Pushing for a PR Sabotaged Me. Here’s How Embracing Failure Led to Better Results

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My friend Erin and I have a set of rituals for our weekly early morning runs.

It involves multiple 5 a.m. alarms, a quick accountability text, a subway commute that always seems to get delayed, and sometimes, a twinge of regret (why do we torture ourselves so early?!).

Once we’re finally ready to run, the excuses begin: “Don’t hate me if I’m slow,” I’ll plead. “I was up until midnight finishing an assignment.”

Erin almost always rolls her eyes, citing a different reason for why she’s not feeling 100 percent. And usually, I breathe a sigh of relief. Whew. No pressure if I’m dragging ass today.

But lately, I’ve been second-guessing this lackadaisical approach to our training. We’re both naturally competitive, career-driven, accomplished women. We work full-time, take on side gigs, have thriving social lives, and in our spare time, we run marathons (and qualify for Boston). What about that says, “Let’s take it easy today, shall we?” And yet, this excuse-riddled scenario continues to repeat itself.

After some reflection, I realized that this hedging behavior doesn’t just apply to running—it also overflows to my career and personal relationships. I routinely preface my participation in group brainstorms with, “I don’t know if this is a good idea, but…” to soften the blow if my suggestion is rejected. I find myself telling friends that I’m “cautiously optimistic” about a new guy I’m dating to buffer my real feelings, just in case it doesn’t work out.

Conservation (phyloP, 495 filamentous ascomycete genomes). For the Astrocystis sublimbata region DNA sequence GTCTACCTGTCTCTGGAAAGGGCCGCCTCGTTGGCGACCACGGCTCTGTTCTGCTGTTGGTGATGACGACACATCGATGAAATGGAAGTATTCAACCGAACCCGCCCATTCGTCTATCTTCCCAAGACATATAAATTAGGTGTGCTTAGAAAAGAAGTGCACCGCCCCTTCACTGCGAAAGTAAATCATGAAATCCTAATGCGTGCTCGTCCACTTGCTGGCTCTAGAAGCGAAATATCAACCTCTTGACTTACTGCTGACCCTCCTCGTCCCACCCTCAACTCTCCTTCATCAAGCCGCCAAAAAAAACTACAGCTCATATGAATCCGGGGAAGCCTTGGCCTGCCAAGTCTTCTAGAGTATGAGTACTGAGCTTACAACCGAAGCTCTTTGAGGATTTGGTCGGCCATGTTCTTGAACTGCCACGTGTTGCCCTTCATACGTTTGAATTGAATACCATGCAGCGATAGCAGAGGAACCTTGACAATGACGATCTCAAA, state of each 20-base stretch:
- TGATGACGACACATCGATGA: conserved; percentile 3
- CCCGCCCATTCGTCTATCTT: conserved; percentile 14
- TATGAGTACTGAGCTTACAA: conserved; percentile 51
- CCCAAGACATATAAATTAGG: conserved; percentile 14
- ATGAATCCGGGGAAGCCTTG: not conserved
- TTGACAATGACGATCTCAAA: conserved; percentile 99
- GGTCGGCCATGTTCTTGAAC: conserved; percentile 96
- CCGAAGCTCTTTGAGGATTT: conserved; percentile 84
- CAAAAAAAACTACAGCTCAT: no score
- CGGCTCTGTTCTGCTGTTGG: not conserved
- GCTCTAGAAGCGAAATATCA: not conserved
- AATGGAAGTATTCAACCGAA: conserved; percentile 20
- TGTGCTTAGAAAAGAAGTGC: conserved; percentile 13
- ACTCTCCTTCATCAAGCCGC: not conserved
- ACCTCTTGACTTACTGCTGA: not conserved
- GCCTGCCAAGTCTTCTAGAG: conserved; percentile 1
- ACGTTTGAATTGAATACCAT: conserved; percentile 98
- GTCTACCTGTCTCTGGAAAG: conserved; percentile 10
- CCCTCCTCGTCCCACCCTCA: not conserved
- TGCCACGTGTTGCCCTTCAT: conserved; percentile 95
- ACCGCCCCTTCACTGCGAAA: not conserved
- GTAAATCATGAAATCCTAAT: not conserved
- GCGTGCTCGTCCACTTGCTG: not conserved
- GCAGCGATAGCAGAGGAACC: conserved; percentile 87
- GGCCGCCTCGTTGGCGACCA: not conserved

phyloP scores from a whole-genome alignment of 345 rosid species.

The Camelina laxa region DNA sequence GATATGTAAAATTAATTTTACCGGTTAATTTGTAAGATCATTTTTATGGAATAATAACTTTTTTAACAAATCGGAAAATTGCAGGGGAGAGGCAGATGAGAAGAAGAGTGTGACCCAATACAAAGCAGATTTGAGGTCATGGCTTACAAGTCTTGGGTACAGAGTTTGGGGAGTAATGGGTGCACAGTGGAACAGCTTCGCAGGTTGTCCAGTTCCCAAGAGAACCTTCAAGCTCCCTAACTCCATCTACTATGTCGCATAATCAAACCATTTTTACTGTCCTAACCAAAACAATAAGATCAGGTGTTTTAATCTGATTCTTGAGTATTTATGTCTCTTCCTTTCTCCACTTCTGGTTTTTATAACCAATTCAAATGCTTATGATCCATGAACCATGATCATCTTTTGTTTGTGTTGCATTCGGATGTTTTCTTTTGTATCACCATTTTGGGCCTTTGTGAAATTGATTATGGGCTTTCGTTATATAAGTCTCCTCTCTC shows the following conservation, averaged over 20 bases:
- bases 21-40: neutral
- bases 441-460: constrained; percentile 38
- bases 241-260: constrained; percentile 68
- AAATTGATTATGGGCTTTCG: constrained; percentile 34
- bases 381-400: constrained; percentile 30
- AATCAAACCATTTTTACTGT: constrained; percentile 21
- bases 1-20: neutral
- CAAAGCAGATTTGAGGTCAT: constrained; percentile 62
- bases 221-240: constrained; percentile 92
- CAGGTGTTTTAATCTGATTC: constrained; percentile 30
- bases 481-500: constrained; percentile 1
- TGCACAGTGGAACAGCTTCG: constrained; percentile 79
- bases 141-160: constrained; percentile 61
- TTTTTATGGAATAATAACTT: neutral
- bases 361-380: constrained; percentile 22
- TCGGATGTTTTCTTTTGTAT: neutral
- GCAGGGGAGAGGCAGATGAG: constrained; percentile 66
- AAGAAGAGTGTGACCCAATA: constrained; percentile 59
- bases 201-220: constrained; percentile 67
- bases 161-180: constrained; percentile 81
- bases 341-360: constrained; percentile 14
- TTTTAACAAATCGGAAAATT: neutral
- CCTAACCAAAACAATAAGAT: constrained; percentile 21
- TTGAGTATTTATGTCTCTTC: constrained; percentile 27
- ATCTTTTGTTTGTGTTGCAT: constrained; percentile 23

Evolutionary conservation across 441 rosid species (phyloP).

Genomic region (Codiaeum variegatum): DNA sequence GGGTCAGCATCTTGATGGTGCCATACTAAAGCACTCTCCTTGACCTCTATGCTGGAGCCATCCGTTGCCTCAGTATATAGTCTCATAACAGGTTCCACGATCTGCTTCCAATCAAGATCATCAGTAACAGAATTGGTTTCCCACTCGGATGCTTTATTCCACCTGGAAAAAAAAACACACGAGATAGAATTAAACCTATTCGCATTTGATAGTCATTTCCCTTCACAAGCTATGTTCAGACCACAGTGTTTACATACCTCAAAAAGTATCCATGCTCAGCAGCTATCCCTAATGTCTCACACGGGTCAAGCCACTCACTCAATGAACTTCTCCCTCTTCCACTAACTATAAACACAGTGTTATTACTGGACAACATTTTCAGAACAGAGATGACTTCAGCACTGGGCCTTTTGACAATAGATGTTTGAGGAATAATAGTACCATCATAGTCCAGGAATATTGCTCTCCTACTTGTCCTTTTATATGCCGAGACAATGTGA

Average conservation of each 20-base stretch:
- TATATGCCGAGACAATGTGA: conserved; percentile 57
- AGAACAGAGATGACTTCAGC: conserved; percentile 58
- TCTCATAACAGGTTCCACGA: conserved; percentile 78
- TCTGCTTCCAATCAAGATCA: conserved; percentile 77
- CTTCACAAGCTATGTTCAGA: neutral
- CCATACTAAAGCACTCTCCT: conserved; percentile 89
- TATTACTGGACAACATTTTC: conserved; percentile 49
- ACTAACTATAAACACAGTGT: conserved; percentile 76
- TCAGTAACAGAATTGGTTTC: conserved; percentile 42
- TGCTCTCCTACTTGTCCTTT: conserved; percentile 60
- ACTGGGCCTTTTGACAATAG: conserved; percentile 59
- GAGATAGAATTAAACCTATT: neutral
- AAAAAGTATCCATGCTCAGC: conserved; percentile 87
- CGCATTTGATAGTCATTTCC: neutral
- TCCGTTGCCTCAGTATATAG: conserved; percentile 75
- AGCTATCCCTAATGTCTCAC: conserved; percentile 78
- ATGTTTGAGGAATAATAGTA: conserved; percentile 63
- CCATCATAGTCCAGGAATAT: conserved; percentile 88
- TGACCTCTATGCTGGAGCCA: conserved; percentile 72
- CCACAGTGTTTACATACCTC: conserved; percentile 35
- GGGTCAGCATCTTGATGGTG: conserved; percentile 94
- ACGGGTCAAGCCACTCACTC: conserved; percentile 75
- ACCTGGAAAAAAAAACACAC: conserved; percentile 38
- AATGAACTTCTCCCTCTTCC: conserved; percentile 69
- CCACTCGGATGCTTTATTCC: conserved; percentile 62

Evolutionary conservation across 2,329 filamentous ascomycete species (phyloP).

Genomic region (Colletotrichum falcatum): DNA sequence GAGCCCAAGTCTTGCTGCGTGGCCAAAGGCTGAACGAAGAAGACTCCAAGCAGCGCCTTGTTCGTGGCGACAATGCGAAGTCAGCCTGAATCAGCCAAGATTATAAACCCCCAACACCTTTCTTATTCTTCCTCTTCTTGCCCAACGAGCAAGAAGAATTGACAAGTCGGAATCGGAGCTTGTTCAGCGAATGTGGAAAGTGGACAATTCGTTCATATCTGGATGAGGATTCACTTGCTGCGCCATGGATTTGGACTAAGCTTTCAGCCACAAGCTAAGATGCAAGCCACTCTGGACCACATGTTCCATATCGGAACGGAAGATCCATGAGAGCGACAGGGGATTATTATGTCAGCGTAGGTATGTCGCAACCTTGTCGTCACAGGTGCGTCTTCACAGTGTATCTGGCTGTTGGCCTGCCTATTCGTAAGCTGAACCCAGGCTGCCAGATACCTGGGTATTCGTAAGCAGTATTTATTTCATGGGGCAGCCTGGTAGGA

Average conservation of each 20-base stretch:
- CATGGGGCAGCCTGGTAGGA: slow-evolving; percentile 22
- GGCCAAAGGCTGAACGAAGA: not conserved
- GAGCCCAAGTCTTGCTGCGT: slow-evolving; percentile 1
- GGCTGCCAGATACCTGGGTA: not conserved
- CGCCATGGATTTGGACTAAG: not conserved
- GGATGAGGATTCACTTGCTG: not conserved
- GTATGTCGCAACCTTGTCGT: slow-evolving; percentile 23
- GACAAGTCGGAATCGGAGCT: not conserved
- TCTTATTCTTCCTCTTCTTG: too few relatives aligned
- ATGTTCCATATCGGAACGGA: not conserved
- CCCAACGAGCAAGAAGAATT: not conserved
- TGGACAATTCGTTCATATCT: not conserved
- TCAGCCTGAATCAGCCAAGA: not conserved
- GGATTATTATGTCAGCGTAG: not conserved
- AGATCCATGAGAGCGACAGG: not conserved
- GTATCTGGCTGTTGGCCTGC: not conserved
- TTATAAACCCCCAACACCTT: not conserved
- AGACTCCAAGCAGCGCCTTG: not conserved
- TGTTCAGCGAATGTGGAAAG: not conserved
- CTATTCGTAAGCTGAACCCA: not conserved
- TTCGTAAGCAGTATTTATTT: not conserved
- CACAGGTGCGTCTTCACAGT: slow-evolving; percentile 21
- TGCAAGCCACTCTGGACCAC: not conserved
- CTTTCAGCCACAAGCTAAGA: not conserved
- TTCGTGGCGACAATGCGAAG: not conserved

The more I thought about it, the more I realized I was holding back in just about every aspect of my life. It was unsettling, to say the least. And I’m not alone: I hear similar caveats all the time, often from other runners: I’d love to run with you, but I’m not that fast. I would train for that race, but I have a lot going on right now. I missed a PR, but I wasn’t really going for it on this hilly course.

Looking for some kind of explanation for this behavior, I called up Ben Oliva, a sport psychologist and mental performance coach for SportStrata.

Read the full article on Runner’s World.

Photo by Ian Tuttle
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